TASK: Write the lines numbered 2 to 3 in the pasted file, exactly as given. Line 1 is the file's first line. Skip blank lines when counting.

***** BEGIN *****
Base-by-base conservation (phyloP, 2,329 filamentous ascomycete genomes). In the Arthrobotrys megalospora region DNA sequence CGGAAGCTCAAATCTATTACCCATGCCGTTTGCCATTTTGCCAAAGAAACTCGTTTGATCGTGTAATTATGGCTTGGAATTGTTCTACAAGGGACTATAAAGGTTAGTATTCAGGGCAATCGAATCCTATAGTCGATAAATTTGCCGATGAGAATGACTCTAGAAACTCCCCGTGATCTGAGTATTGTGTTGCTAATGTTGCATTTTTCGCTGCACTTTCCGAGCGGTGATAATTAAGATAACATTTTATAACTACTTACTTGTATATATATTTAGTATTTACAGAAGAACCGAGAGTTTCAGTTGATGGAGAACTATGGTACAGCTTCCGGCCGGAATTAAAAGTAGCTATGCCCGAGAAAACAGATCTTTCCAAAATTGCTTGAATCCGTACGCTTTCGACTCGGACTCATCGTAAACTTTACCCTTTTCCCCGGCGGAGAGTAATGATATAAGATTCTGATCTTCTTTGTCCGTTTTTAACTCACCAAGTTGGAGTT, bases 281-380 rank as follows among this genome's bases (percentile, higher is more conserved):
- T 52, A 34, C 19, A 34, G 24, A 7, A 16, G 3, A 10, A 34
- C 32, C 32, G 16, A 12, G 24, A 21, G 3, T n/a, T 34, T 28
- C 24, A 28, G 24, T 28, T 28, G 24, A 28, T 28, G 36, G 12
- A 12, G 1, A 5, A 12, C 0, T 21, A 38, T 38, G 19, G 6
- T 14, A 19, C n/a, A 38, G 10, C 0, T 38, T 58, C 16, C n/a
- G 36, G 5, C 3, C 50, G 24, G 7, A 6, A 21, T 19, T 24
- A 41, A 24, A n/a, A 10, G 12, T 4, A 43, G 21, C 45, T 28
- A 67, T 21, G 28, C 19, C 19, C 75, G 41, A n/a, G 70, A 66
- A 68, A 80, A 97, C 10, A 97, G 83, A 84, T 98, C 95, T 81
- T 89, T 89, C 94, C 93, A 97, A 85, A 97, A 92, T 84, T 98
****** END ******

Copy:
- T 52, A 34, C 19, A 34, G 24, A 7, A 16, G 3, A 10, A 34
- C 32, C 32, G 16, A 12, G 24, A 21, G 3, T n/a, T 34, T 28